We did it. We have officially made it through our SU Top 100 list. To do something like this takes a lot of time and effort. It’s definitely not easy. The staff at Orange Fizz is proud of the list we came up with, but obviously nothing is perfect. So this week, we will be looking back at our work to see where we can improve.
Check out the previous recap articles– “Biggest Snubs,” “Most Underrated,” “Most Overrated,” and “Biggest Surprises.” Now, to wrap up the recap articles and our coverage of the SU Top 100 list is the “Ultimate Unknown.” Each staff member has picked one athlete who made the list that they didn’t know about prior. Meet the players who we just met:
Gill: Jim Nance
We gave Justyn Knight a top-10 slot because he is an individual national champion. I‘m all for that. But then you have to have Nance higher. He won two heavyweight titles in wrestling. If he didn’t wrestle, he’d still make the list for football. Nance’s 1964 season was on par with any runner is SU history, with a program record-tying 13 touchdowns and over 1,000 rushing yards. He then went to the AFL to play for the Boston Patriots and won league freaking MVP in 1966. That landed him on the cover of Sports Illustrated. Jim Brown played a lot of sports well, but Jim Nance might be the one most deserving of the Bo Jackson award.
Thomas: Jim Nance
I’ll admit it, Jim Nance deserves more recognition. In a senior season where he ran for over 1,000 yards, Nance was a force for the Orange. But unfortunately, his career was sandwiched between two of the best running backs to ever play for Syracuse. Nance had the pleasure of following the marvelous Ernie Davis, who won SU’s only Heisman Trophy and sole National Championship. Then, Nance was followed by Larry Csonka, a college and pro Hall of Fame running back in his own right. Nance’s production took off his senior year when he handled the majority of rushes for the Orange. In that 1964 season, SU finished with a 7-4 record, including a Sugar Bowl loss. Nance’s 13 ‘64 touchdowns tied Jim Brown’s single season record and bested Davis’ Heisman season. While he’s known as a runner, maybe he should be remembered as a wrestler. Nance won a heavyweight National Championship in 1963, and added another natty in his senior season.
Brad: Walter Sweeny
Typically when an offensive lineman flies under the radar, he’s doing a good job. Walter Sweeny is the unsung hero of Syracuse football history. The guard opened lanes for Ernie Davis to sprint towards the Heisman Trophy in 1961 and the national championship in 1960. Sweeny especially flies under the radar given his era. Even though he was well respected in the game, and eventually drafted in the first round of the 1963 AFL Draft by the Chargers, there were no statistics from offensive linemen. It’s no surprise that Sweeny was one of the 44 members on SU’s All-Century team in 1989. Without him, the legend of #44 may not be what it is today.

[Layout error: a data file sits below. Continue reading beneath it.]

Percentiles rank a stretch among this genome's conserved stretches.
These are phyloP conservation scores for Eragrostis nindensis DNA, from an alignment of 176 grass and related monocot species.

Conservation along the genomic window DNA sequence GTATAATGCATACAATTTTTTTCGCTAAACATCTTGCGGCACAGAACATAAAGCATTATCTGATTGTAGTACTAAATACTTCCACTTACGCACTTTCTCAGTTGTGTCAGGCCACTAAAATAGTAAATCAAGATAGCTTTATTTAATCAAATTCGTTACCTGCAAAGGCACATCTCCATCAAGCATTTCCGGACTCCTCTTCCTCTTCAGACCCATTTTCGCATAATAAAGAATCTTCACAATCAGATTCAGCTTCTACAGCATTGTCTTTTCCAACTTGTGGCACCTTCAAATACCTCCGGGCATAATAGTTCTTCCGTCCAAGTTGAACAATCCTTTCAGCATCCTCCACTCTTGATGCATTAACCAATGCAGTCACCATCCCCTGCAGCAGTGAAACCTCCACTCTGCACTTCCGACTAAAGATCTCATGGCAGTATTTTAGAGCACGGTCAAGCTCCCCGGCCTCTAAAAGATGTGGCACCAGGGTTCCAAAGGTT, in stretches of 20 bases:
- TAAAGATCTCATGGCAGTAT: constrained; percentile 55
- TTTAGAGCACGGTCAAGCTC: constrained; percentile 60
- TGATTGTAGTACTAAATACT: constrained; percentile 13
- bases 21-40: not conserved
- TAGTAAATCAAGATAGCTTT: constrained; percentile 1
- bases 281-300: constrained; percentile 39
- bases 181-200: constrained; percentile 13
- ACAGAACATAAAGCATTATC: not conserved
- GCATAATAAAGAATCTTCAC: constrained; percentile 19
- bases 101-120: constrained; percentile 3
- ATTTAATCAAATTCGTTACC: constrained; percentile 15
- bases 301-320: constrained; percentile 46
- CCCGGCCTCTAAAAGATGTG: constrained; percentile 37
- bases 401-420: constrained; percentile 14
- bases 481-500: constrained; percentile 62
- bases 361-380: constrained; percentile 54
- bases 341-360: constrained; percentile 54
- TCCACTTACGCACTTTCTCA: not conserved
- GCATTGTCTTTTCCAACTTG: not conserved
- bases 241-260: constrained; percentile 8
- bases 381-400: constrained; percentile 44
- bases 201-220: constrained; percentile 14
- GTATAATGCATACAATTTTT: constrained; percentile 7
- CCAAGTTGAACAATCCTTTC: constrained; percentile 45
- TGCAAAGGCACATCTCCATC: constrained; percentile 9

Jaron: Daryl Johnston
Call me young, but before our SU Top 100 list I honestly never knew Daryl Johnston went to Syracuse. I knew the name because of his current TV career, but I didn’t know he was a part of the Orange family, which is unfortunate because the “Moose” was an absolute beast. He was a jack of all trades. He could block among the best of them, as well as catch passes and rack up hundreds of rushing yards in a season. Plus, Johnston played in three bowl games and had a 70-percent winning-percentage. The Moose was on the loose back in the day. I just wish I could have seen it in person.
Matt: Katie Rowan
Katie Rowan was never a name that crossed my mind previous to the construction of this list. At 29 her ability on a lacrosse field is well represented, and for good reason. She was a force with a lacrosse stick in her hand. Rowan finished her career as SU’s all-time leader in points (396) and assists (164). Currently the Head Coach at Wagner, she’s able to continue to grow the game and influence other player’s as she’s the best women’s lacrosse player ever to put on a jersey in the salt city.
Ian: Art Monk
Art Monk could’ve moonlighted as a jazz bassist for all I know. He’s actually cousins with the famous pianist Thelonious Monk. But instead of playing an instrument, he chose to showcase his talents on the gridiron. Monk played from 1976-1979, and still is on the Syracuse top ten in career receptions, receiving yards, and yards per game. He had a lengthy NFL career as well, playing for what is now known as the Washington Football Team for 13 years. Monk is in both the Pro and College Football Hall of Fame. He definitely chose the right profession.
Harrison: Justyn Knight
This should take absolutely nothing away from Knight’s fairly-assigned No. 9 ranking on our list. The guy was an absolute force for Syracuse Track and Field and undeniably one of the best athletes in school history. However, because of the nature of the sport he dominated, his simultaneous, deservingly high ranking makes him our list’s ultimate unknown. All in all, Knight was an amazing competitor and in a sport where widespread notoriety essentially remains inevitably limited.
You can find the full SU Top 100 list by clicking here.